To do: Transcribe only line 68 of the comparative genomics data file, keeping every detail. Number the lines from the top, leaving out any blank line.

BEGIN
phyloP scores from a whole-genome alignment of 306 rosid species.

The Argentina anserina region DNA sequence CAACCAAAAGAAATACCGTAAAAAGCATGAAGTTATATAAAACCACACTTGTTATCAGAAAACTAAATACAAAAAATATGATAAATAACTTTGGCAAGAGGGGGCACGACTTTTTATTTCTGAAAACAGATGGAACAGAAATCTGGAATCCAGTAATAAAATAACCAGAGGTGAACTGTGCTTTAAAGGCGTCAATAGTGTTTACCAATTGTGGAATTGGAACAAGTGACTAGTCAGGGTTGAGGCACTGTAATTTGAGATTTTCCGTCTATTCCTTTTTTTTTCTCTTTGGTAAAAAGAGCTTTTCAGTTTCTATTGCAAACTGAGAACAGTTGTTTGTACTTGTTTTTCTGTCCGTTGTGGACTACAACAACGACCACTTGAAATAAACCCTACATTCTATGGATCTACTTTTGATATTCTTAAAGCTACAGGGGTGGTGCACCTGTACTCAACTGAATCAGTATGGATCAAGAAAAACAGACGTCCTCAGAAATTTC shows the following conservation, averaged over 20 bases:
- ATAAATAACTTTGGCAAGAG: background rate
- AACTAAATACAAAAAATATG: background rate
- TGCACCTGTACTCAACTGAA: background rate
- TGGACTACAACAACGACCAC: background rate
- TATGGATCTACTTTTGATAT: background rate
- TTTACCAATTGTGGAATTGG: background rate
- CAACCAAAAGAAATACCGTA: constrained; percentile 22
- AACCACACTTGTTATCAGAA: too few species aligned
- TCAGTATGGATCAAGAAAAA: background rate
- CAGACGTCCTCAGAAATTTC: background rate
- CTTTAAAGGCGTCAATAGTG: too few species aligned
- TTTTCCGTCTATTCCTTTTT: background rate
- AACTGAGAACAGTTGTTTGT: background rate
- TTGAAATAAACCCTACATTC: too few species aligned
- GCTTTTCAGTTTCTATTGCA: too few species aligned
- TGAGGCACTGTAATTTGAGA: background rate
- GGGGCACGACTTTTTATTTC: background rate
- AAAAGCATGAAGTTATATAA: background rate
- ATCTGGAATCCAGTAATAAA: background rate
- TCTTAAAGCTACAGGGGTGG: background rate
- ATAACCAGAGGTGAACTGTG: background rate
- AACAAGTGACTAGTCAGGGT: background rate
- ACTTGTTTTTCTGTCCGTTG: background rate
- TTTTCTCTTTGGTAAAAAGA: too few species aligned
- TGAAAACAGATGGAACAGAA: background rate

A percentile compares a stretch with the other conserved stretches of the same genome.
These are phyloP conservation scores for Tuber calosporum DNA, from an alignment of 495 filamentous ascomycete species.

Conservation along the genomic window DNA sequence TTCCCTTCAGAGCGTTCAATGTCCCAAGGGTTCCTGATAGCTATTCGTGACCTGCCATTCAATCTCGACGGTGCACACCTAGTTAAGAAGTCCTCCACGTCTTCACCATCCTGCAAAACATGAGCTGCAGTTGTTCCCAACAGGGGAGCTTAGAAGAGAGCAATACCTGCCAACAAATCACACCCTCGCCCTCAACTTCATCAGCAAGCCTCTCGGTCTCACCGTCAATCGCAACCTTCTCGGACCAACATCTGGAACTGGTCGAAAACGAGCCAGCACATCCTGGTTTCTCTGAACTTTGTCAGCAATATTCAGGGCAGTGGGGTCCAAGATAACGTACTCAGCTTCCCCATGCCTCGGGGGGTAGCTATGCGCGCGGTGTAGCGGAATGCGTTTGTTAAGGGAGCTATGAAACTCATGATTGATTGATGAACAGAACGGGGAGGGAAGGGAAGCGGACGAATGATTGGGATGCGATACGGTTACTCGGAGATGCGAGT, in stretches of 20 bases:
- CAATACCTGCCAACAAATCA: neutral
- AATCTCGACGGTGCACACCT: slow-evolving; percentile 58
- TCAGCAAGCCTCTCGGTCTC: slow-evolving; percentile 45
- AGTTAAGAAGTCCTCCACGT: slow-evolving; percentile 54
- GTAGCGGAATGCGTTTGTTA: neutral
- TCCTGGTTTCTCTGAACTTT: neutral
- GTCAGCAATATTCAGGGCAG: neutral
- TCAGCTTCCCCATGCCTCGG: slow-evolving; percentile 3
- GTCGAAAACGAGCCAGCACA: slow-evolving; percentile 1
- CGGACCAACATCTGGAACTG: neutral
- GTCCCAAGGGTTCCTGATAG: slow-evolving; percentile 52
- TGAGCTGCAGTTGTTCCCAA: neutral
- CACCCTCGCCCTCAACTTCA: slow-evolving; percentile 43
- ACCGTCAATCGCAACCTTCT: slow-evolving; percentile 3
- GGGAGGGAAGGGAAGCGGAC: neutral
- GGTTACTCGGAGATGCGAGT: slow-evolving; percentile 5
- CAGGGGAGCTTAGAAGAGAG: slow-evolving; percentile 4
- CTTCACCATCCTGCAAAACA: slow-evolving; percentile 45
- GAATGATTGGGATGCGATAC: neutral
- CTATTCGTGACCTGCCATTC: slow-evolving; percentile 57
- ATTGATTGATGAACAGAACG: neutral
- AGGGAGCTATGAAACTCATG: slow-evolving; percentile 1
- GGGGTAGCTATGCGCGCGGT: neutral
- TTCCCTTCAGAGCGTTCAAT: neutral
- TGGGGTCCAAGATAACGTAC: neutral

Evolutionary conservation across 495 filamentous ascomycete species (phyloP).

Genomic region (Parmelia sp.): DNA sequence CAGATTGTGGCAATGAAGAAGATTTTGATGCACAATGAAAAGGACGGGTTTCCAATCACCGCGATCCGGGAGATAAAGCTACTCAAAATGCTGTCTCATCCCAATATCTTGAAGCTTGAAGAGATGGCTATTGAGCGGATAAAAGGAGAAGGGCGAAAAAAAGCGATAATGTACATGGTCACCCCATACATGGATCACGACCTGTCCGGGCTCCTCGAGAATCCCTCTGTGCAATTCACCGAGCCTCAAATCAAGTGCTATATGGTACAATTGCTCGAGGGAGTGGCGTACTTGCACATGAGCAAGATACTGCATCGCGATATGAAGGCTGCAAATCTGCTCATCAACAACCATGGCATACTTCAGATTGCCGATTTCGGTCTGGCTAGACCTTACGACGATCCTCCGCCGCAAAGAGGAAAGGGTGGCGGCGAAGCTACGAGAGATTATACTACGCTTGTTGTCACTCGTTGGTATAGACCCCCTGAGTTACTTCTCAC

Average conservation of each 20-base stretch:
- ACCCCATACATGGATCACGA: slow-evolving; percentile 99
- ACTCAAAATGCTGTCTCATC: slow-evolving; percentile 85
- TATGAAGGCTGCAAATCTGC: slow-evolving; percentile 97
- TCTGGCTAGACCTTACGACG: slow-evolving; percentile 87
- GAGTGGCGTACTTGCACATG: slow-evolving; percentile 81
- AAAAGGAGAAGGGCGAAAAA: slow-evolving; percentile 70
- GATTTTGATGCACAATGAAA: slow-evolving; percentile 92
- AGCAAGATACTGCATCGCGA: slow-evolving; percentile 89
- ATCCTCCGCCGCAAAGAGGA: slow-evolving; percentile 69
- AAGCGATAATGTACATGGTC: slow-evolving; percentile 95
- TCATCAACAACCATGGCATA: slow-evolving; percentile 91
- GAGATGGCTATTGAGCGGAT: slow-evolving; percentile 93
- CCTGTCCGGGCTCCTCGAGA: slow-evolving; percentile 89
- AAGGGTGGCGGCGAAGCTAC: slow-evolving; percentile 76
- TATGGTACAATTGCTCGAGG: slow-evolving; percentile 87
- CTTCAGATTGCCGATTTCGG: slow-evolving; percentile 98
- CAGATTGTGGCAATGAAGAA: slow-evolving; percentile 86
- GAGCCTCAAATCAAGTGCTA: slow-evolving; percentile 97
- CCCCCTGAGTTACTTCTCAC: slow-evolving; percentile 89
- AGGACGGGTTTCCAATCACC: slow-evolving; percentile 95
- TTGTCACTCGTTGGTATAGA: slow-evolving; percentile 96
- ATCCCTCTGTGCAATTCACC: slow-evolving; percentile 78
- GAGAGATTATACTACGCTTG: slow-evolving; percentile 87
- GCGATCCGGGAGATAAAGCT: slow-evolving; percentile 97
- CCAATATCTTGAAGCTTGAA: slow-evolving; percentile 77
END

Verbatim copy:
- AAGCGATAATGTACATGGTC: slow-evolving; percentile 95